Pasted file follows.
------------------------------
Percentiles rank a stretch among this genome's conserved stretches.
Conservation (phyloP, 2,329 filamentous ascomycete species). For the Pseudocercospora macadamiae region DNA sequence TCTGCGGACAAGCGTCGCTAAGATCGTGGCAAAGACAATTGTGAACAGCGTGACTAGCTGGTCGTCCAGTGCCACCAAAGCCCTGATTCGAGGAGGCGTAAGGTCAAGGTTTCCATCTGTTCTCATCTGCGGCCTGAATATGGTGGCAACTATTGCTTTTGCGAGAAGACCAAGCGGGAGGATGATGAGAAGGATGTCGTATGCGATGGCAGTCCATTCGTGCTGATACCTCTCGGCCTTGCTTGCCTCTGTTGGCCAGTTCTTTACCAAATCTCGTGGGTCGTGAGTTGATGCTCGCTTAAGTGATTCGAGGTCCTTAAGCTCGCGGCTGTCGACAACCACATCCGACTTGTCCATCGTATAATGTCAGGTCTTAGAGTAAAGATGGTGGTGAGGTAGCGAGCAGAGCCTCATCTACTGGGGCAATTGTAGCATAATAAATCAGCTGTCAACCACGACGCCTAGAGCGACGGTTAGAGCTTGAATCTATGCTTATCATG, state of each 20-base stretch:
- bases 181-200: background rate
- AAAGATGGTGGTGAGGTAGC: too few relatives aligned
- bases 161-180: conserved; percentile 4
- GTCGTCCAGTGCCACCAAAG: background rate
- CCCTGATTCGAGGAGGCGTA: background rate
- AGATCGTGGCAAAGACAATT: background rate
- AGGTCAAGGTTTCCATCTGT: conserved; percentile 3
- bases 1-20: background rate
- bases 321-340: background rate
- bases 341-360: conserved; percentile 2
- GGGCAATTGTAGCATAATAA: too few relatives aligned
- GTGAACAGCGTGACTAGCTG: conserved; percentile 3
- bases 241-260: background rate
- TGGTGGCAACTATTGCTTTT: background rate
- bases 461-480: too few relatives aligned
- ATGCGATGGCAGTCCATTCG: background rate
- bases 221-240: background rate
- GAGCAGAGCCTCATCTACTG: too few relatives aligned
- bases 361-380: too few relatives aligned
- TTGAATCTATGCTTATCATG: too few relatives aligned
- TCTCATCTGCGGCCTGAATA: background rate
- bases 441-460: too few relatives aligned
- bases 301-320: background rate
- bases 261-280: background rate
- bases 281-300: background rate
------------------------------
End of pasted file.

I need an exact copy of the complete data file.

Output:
Percentiles rank a stretch among this genome's conserved stretches.
Conservation (phyloP, 2,329 filamentous ascomycete species). For the Pseudocercospora macadamiae region DNA sequence TCTGCGGACAAGCGTCGCTAAGATCGTGGCAAAGACAATTGTGAACAGCGTGACTAGCTGGTCGTCCAGTGCCACCAAAGCCCTGATTCGAGGAGGCGTAAGGTCAAGGTTTCCATCTGTTCTCATCTGCGGCCTGAATATGGTGGCAACTATTGCTTTTGCGAGAAGACCAAGCGGGAGGATGATGAGAAGGATGTCGTATGCGATGGCAGTCCATTCGTGCTGATACCTCTCGGCCTTGCTTGCCTCTGTTGGCCAGTTCTTTACCAAATCTCGTGGGTCGTGAGTTGATGCTCGCTTAAGTGATTCGAGGTCCTTAAGCTCGCGGCTGTCGACAACCACATCCGACTTGTCCATCGTATAATGTCAGGTCTTAGAGTAAAGATGGTGGTGAGGTAGCGAGCAGAGCCTCATCTACTGGGGCAATTGTAGCATAATAAATCAGCTGTCAACCACGACGCCTAGAGCGACGGTTAGAGCTTGAATCTATGCTTATCATG, state of each 20-base stretch:
- bases 181-200: background rate
- AAAGATGGTGGTGAGGTAGC: too few relatives aligned
- bases 161-180: conserved; percentile 4
- GTCGTCCAGTGCCACCAAAG: background rate
- CCCTGATTCGAGGAGGCGTA: background rate
- AGATCGTGGCAAAGACAATT: background rate
- AGGTCAAGGTTTCCATCTGT: conserved; percentile 3
- bases 1-20: background rate
- bases 321-340: background rate
- bases 341-360: conserved; percentile 2
- GGGCAATTGTAGCATAATAA: too few relatives aligned
- GTGAACAGCGTGACTAGCTG: conserved; percentile 3
- bases 241-260: background rate
- TGGTGGCAACTATTGCTTTT: background rate
- bases 461-480: too few relatives aligned
- ATGCGATGGCAGTCCATTCG: background rate
- bases 221-240: background rate
- GAGCAGAGCCTCATCTACTG: too few relatives aligned
- bases 361-380: too few relatives aligned
- TTGAATCTATGCTTATCATG: too few relatives aligned
- TCTCATCTGCGGCCTGAATA: background rate
- bases 441-460: too few relatives aligned
- bases 301-320: background rate
- bases 261-280: background rate
- bases 281-300: background rate